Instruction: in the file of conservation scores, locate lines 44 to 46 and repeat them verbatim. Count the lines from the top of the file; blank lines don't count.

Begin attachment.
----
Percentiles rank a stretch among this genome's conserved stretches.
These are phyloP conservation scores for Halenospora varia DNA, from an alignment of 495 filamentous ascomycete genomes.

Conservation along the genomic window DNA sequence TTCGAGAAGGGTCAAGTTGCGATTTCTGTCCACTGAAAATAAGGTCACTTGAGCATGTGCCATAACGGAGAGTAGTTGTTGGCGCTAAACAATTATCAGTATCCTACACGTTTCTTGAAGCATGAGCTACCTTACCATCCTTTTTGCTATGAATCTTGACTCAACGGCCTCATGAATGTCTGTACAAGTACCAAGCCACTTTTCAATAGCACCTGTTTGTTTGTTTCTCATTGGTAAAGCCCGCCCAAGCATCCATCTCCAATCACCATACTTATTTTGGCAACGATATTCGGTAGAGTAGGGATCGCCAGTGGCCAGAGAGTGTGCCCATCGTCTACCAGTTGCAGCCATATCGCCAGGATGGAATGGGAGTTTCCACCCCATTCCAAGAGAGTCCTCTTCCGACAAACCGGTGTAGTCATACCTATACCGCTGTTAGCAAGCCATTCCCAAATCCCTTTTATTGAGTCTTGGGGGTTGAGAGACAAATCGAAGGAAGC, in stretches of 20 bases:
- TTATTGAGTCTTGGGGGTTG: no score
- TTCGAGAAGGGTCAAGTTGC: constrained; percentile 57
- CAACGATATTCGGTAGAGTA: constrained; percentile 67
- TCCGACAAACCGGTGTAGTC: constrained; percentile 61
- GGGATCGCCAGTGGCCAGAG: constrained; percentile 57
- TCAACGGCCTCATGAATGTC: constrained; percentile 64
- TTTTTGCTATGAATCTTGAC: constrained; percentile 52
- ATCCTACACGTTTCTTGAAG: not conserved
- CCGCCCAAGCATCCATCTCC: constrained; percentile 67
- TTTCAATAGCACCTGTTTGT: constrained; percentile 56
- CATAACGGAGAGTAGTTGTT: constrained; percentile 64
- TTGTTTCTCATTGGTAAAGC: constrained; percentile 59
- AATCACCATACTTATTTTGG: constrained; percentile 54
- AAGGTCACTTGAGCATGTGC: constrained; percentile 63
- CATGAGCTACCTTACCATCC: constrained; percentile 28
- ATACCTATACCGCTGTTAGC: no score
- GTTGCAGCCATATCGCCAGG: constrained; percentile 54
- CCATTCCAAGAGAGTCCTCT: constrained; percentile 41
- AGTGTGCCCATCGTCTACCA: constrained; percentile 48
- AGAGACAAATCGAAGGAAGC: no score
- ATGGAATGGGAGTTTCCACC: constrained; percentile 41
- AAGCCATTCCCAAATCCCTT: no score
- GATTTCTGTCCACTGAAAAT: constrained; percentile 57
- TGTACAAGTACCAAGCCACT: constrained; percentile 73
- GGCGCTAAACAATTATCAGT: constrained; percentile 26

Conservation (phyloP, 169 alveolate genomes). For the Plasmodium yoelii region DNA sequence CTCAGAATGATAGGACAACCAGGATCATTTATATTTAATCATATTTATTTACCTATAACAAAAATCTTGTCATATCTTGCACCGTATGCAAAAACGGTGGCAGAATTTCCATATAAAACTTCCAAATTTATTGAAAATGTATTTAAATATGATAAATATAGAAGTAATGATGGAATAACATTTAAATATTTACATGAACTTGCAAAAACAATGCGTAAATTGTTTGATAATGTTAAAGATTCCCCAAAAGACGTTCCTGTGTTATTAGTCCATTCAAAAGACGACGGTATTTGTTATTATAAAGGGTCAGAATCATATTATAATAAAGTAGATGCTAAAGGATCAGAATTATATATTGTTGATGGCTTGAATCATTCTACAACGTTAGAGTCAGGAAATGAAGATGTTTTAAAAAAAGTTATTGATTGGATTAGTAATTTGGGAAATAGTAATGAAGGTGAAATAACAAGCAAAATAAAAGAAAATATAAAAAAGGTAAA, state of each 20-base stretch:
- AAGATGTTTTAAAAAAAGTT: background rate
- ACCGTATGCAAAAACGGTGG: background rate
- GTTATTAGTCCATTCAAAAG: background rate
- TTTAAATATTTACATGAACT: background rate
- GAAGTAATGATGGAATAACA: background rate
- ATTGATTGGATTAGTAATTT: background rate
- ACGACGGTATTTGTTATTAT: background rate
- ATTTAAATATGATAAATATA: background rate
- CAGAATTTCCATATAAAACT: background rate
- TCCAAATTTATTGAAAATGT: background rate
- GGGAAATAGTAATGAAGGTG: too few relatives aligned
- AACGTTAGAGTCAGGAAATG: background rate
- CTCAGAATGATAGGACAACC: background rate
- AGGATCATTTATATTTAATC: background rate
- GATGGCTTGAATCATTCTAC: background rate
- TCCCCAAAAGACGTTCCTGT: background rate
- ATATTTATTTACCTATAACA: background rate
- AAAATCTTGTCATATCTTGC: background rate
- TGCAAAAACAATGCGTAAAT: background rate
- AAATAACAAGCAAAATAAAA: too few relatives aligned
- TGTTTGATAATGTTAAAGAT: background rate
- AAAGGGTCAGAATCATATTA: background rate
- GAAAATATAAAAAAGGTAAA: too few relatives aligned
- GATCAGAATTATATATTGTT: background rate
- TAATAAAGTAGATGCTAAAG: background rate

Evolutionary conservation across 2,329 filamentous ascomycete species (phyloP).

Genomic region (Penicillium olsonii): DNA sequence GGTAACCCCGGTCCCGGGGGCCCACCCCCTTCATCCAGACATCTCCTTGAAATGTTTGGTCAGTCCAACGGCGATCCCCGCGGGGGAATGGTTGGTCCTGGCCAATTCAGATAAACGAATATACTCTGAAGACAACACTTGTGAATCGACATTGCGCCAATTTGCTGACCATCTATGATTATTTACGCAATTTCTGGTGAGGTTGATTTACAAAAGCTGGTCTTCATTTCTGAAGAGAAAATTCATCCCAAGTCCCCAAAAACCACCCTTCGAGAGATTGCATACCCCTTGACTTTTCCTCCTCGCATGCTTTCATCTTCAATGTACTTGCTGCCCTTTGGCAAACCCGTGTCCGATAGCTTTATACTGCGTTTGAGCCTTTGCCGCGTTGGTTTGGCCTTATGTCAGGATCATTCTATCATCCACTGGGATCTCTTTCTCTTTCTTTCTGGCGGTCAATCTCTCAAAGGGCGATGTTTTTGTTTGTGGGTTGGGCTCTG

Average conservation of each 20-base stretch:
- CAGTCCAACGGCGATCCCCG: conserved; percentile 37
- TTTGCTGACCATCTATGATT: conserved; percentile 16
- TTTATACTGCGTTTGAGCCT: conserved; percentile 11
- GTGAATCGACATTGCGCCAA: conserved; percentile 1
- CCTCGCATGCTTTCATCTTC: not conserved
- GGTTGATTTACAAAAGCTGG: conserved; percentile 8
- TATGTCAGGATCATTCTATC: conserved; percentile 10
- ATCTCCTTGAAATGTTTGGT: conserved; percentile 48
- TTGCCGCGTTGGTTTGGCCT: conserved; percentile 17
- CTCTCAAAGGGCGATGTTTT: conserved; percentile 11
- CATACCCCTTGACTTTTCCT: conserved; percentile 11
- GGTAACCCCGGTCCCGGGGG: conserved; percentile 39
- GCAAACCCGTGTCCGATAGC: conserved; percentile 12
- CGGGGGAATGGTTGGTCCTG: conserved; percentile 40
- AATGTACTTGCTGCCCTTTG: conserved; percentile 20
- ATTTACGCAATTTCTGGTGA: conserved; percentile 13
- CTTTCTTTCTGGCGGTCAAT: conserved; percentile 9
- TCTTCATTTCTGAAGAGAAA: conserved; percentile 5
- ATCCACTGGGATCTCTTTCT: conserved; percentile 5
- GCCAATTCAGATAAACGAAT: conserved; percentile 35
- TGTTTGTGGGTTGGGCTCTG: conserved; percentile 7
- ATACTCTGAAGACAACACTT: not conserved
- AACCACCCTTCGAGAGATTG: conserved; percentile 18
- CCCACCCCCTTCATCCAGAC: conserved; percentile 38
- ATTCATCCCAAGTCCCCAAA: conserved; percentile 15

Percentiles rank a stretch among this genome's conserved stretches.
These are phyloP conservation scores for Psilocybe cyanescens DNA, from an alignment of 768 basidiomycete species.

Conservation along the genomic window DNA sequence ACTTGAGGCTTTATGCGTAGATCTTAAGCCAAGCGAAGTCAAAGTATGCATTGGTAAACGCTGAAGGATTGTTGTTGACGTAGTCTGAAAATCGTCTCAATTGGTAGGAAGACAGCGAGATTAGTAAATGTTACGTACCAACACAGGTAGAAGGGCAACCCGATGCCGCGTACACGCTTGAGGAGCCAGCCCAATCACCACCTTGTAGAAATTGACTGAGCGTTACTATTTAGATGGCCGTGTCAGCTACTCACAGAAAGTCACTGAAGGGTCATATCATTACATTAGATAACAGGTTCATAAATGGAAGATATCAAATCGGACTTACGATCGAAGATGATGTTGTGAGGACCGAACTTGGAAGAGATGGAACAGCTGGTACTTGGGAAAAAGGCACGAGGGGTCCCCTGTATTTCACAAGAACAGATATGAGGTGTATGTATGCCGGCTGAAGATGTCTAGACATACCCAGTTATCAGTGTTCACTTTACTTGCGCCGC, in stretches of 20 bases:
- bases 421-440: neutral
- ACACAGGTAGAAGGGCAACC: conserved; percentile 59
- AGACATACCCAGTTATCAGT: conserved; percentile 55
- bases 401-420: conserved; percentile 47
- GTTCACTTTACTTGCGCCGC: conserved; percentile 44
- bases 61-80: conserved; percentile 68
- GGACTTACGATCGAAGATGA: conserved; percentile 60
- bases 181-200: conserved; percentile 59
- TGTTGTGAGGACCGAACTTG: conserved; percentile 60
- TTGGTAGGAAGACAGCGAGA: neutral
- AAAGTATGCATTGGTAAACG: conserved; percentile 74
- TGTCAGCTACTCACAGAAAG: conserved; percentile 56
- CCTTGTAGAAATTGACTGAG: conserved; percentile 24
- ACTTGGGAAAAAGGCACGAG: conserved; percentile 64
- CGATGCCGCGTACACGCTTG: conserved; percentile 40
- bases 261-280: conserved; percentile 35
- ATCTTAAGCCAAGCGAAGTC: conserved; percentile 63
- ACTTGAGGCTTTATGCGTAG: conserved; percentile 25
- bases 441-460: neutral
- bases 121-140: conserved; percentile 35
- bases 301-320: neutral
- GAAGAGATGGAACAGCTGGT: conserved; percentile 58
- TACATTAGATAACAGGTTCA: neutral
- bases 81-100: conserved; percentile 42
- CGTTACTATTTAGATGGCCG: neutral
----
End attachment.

- GATGGCTTGAATCATTCTAC: background rate
- TCCCCAAAAGACGTTCCTGT: background rate
- ATATTTATTTACCTATAACA: background rate